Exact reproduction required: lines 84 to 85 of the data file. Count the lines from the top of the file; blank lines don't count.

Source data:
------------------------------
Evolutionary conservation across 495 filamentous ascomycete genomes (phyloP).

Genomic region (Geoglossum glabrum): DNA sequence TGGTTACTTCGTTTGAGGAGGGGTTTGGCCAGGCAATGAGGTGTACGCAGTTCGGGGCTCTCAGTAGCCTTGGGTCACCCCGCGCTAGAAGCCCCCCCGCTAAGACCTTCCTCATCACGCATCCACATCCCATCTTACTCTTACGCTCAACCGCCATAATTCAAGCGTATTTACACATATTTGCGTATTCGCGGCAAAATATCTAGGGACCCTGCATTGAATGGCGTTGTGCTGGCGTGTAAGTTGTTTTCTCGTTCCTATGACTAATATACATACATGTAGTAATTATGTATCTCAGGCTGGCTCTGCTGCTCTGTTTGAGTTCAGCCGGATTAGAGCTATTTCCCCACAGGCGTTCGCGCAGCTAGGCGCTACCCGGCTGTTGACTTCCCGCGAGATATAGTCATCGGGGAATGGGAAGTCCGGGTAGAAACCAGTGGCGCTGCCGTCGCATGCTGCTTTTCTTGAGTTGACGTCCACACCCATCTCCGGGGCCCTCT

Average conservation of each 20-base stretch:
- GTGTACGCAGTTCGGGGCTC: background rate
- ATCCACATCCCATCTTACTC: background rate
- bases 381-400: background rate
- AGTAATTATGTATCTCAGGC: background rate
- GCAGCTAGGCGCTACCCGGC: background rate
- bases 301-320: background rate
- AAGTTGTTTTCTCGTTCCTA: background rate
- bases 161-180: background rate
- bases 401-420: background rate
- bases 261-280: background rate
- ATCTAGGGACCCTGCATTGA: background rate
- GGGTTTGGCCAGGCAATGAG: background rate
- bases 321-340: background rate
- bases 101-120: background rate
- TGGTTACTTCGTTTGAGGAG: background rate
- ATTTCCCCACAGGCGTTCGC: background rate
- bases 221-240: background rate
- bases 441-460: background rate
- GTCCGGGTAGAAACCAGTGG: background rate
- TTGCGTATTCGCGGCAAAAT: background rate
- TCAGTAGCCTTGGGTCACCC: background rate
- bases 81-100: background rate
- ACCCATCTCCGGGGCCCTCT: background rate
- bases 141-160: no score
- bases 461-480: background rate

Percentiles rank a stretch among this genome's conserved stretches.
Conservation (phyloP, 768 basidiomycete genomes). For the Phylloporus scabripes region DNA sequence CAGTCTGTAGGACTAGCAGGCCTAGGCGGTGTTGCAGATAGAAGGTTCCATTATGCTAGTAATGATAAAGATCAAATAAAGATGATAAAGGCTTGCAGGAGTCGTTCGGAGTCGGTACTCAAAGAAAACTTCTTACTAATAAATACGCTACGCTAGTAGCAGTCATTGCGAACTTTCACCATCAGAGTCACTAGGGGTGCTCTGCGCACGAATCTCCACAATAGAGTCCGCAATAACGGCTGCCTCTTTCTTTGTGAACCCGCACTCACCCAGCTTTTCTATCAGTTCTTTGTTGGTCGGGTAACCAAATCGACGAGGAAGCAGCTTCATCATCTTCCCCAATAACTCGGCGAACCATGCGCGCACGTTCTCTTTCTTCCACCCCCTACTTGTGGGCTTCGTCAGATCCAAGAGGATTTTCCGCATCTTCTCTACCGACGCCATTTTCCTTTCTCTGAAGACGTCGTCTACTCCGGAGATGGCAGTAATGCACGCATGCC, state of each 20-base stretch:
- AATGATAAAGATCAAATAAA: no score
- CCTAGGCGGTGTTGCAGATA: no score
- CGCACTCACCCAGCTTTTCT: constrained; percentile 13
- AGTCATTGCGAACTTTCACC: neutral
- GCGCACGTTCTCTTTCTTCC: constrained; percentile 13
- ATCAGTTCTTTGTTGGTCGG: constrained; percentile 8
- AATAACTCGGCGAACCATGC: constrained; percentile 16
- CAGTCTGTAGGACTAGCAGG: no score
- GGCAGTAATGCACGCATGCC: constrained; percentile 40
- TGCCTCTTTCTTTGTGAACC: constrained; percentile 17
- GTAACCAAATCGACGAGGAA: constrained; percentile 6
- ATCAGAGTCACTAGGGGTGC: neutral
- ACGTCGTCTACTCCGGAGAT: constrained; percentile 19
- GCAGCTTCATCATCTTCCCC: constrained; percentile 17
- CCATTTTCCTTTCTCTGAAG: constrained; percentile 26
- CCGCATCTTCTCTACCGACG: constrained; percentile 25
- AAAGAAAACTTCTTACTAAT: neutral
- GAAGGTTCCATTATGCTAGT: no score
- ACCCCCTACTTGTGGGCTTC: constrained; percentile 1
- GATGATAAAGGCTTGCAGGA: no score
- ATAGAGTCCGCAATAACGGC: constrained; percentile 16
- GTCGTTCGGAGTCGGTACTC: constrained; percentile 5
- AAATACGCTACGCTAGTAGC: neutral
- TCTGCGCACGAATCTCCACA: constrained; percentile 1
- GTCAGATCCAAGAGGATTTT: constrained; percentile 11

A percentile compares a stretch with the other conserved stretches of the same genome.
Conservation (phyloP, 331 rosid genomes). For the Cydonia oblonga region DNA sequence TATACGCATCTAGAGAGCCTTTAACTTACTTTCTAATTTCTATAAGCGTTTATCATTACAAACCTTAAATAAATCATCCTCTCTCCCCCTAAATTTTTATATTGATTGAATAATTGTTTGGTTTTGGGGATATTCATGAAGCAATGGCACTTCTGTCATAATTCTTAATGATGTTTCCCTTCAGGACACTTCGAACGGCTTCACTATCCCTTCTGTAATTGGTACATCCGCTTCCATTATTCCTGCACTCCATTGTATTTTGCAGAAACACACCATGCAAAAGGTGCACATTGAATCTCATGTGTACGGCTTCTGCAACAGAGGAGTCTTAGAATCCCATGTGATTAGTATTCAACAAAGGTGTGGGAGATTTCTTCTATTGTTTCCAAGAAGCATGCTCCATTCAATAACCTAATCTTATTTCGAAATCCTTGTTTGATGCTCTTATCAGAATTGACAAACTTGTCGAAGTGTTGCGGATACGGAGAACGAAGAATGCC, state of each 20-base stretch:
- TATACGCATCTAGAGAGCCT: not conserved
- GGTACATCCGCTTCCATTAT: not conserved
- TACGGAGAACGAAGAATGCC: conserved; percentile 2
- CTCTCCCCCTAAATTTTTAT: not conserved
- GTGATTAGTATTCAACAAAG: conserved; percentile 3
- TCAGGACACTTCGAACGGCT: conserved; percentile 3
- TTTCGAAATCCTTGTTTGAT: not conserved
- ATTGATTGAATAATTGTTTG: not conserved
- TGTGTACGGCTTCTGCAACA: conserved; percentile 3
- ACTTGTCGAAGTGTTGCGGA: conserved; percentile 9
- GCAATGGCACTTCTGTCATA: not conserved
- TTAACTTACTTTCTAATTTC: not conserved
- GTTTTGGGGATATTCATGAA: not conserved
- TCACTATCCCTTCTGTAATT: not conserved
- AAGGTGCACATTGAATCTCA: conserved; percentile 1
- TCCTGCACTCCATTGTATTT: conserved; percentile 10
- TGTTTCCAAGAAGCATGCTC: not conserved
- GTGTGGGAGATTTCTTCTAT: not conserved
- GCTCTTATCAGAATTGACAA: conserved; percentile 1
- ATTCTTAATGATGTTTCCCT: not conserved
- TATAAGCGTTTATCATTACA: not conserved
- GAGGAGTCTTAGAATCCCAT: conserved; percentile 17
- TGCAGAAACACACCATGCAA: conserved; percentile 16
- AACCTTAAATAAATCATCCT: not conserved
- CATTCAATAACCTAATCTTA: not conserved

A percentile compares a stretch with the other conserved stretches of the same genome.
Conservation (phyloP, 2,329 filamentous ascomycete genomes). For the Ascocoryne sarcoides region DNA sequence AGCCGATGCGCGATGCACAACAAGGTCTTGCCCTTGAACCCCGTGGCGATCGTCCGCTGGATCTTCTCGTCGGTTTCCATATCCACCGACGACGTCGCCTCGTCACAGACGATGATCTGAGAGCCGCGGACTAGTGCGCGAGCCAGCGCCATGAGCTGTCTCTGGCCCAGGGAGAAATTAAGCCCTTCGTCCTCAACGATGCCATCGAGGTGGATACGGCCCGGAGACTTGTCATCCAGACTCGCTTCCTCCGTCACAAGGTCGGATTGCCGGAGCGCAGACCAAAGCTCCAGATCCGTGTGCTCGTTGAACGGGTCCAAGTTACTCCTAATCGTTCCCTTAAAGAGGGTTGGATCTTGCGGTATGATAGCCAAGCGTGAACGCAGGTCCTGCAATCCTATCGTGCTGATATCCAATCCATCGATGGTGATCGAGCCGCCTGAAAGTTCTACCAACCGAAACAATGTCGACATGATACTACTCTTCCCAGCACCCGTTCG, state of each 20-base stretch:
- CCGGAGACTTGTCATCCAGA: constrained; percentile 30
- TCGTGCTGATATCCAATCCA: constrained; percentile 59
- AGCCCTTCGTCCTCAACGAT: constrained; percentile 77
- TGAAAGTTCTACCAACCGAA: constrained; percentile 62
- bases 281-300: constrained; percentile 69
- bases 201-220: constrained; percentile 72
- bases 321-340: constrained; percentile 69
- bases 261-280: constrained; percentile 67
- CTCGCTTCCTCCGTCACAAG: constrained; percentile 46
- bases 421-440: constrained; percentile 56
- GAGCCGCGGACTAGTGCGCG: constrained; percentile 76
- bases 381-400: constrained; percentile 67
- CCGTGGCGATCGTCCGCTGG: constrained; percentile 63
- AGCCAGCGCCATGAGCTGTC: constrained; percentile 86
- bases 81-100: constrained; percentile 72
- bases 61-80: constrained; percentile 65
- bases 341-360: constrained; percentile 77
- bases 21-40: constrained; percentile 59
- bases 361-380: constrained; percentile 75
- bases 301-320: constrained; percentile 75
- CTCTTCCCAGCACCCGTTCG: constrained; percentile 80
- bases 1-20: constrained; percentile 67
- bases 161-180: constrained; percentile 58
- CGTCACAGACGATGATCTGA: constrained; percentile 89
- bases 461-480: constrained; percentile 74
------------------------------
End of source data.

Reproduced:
Conservation (phyloP, 2,329 filamentous ascomycete genomes). For the Ascocoryne sarcoides region DNA sequence AGCCGATGCGCGATGCACAACAAGGTCTTGCCCTTGAACCCCGTGGCGATCGTCCGCTGGATCTTCTCGTCGGTTTCCATATCCACCGACGACGTCGCCTCGTCACAGACGATGATCTGAGAGCCGCGGACTAGTGCGCGAGCCAGCGCCATGAGCTGTCTCTGGCCCAGGGAGAAATTAAGCCCTTCGTCCTCAACGATGCCATCGAGGTGGATACGGCCCGGAGACTTGTCATCCAGACTCGCTTCCTCCGTCACAAGGTCGGATTGCCGGAGCGCAGACCAAAGCTCCAGATCCGTGTGCTCGTTGAACGGGTCCAAGTTACTCCTAATCGTTCCCTTAAAGAGGGTTGGATCTTGCGGTATGATAGCCAAGCGTGAACGCAGGTCCTGCAATCCTATCGTGCTGATATCCAATCCATCGATGGTGATCGAGCCGCCTGAAAGTTCTACCAACCGAAACAATGTCGACATGATACTACTCTTCCCAGCACCCGTTCG, state of each 20-base stretch:
- CCGGAGACTTGTCATCCAGA: constrained; percentile 30